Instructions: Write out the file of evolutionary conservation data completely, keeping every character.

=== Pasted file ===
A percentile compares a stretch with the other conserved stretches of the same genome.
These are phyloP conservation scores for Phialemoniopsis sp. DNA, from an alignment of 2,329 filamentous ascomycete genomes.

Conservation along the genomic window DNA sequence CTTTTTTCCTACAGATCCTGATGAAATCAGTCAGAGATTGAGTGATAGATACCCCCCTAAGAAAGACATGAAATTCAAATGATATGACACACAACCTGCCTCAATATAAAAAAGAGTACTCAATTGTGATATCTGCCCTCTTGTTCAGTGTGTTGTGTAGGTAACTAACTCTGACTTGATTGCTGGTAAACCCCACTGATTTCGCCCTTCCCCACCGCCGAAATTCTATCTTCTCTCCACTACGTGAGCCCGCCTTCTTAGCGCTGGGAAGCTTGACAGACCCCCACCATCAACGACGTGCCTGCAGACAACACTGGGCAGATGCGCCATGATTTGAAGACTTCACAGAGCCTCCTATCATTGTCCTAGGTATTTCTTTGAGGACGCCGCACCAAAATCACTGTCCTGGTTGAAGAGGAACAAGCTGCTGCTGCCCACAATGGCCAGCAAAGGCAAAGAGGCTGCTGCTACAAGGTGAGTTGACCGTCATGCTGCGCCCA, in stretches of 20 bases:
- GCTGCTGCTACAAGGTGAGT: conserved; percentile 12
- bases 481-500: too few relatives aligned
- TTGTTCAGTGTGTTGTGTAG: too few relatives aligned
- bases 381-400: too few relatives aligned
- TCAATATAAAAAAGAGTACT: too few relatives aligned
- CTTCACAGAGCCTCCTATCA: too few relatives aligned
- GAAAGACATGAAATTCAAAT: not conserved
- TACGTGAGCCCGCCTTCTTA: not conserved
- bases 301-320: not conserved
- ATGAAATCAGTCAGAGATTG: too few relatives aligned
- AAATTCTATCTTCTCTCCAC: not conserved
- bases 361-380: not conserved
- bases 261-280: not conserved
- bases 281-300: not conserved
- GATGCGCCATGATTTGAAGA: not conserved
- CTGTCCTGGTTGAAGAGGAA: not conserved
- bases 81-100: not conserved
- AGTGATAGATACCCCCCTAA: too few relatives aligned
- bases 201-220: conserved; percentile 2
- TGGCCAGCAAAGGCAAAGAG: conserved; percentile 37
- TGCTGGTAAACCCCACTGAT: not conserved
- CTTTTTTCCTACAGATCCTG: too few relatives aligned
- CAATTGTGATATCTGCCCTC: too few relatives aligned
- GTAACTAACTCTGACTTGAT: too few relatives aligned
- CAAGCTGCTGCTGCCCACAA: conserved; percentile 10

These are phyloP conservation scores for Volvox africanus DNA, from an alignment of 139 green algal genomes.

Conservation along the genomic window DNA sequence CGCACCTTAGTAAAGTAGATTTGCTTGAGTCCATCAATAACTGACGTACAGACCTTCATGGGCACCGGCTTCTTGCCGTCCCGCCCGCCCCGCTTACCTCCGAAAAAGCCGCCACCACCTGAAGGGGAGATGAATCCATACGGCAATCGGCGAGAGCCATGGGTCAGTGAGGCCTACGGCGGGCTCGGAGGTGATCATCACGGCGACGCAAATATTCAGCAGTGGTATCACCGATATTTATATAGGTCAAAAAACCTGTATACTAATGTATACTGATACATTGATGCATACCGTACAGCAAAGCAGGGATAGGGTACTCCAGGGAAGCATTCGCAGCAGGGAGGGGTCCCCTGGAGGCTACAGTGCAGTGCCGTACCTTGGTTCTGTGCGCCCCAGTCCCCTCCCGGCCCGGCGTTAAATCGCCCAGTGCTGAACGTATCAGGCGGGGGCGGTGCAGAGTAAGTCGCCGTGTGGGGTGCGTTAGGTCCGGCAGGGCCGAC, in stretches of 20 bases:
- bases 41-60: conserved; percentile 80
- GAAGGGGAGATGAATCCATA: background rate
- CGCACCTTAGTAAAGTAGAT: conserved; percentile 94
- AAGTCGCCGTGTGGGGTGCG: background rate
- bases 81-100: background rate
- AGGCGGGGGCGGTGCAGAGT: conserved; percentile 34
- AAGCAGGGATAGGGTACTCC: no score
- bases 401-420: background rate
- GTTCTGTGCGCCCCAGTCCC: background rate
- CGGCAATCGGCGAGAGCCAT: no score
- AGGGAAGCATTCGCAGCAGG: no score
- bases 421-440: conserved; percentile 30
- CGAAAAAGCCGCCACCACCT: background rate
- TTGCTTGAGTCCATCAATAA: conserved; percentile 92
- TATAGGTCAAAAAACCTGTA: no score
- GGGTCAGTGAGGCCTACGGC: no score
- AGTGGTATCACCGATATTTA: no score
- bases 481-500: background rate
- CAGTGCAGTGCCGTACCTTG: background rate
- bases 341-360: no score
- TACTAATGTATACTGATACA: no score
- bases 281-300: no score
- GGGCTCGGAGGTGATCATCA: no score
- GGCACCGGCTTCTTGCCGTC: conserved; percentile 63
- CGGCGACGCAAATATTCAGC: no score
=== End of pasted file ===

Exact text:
A percentile compares a stretch with the other conserved stretches of the same genome.
These are phyloP conservation scores for Phialemoniopsis sp. DNA, from an alignment of 2,329 filamentous ascomycete genomes.

Conservation along the genomic window DNA sequence CTTTTTTCCTACAGATCCTGATGAAATCAGTCAGAGATTGAGTGATAGATACCCCCCTAAGAAAGACATGAAATTCAAATGATATGACACACAACCTGCCTCAATATAAAAAAGAGTACTCAATTGTGATATCTGCCCTCTTGTTCAGTGTGTTGTGTAGGTAACTAACTCTGACTTGATTGCTGGTAAACCCCACTGATTTCGCCCTTCCCCACCGCCGAAATTCTATCTTCTCTCCACTACGTGAGCCCGCCTTCTTAGCGCTGGGAAGCTTGACAGACCCCCACCATCAACGACGTGCCTGCAGACAACACTGGGCAGATGCGCCATGATTTGAAGACTTCACAGAGCCTCCTATCATTGTCCTAGGTATTTCTTTGAGGACGCCGCACCAAAATCACTGTCCTGGTTGAAGAGGAACAAGCTGCTGCTGCCCACAATGGCCAGCAAAGGCAAAGAGGCTGCTGCTACAAGGTGAGTTGACCGTCATGCTGCGCCCA, in stretches of 20 bases:
- GCTGCTGCTACAAGGTGAGT: conserved; percentile 12
- bases 481-500: too few relatives aligned
- TTGTTCAGTGTGTTGTGTAG: too few relatives aligned
- bases 381-400: too few relatives aligned
- TCAATATAAAAAAGAGTACT: too few relatives aligned
- CTTCACAGAGCCTCCTATCA: too few relatives aligned
- GAAAGACATGAAATTCAAAT: not conserved
- TACGTGAGCCCGCCTTCTTA: not conserved
- bases 301-320: not conserved
- ATGAAATCAGTCAGAGATTG: too few relatives aligned
- AAATTCTATCTTCTCTCCAC: not conserved
- bases 361-380: not conserved
- bases 261-280: not conserved
- bases 281-300: not conserved
- GATGCGCCATGATTTGAAGA: not conserved
- CTGTCCTGGTTGAAGAGGAA: not conserved
- bases 81-100: not conserved
- AGTGATAGATACCCCCCTAA: too few relatives aligned
- bases 201-220: conserved; percentile 2
- TGGCCAGCAAAGGCAAAGAG: conserved; percentile 37
- TGCTGGTAAACCCCACTGAT: not conserved
- CTTTTTTCCTACAGATCCTG: too few relatives aligned
- CAATTGTGATATCTGCCCTC: too few relatives aligned
- GTAACTAACTCTGACTTGAT: too few relatives aligned
- CAAGCTGCTGCTGCCCACAA: conserved; percentile 10

These are phyloP conservation scores for Volvox africanus DNA, from an alignment of 139 green algal genomes.

Conservation along the genomic window DNA sequence CGCACCTTAGTAAAGTAGATTTGCTTGAGTCCATCAATAACTGACGTACAGACCTTCATGGGCACCGGCTTCTTGCCGTCCCGCCCGCCCCGCTTACCTCCGAAAAAGCCGCCACCACCTGAAGGGGAGATGAATCCATACGGCAATCGGCGAGAGCCATGGGTCAGTGAGGCCTACGGCGGGCTCGGAGGTGATCATCACGGCGACGCAAATATTCAGCAGTGGTATCACCGATATTTATATAGGTCAAAAAACCTGTATACTAATGTATACTGATACATTGATGCATACCGTACAGCAAAGCAGGGATAGGGTACTCCAGGGAAGCATTCGCAGCAGGGAGGGGTCCCCTGGAGGCTACAGTGCAGTGCCGTACCTTGGTTCTGTGCGCCCCAGTCCCCTCCCGGCCCGGCGTTAAATCGCCCAGTGCTGAACGTATCAGGCGGGGGCGGTGCAGAGTAAGTCGCCGTGTGGGGTGCGTTAGGTCCGGCAGGGCCGAC, in stretches of 20 bases:
- bases 41-60: conserved; percentile 80
- GAAGGGGAGATGAATCCATA: background rate
- CGCACCTTAGTAAAGTAGAT: conserved; percentile 94
- AAGTCGCCGTGTGGGGTGCG: background rate
- bases 81-100: background rate
- AGGCGGGGGCGGTGCAGAGT: conserved; percentile 34
- AAGCAGGGATAGGGTACTCC: no score
- bases 401-420: background rate
- GTTCTGTGCGCCCCAGTCCC: background rate
- CGGCAATCGGCGAGAGCCAT: no score
- AGGGAAGCATTCGCAGCAGG: no score
- bases 421-440: conserved; percentile 30
- CGAAAAAGCCGCCACCACCT: background rate
- TTGCTTGAGTCCATCAATAA: conserved; percentile 92
- TATAGGTCAAAAAACCTGTA: no score
- GGGTCAGTGAGGCCTACGGC: no score
- AGTGGTATCACCGATATTTA: no score
- bases 481-500: background rate
- CAGTGCAGTGCCGTACCTTG: background rate
- bases 341-360: no score
- TACTAATGTATACTGATACA: no score
- bases 281-300: no score
- GGGCTCGGAGGTGATCATCA: no score
- GGCACCGGCTTCTTGCCGTC: conserved; percentile 63
- CGGCGACGCAAATATTCAGC: no score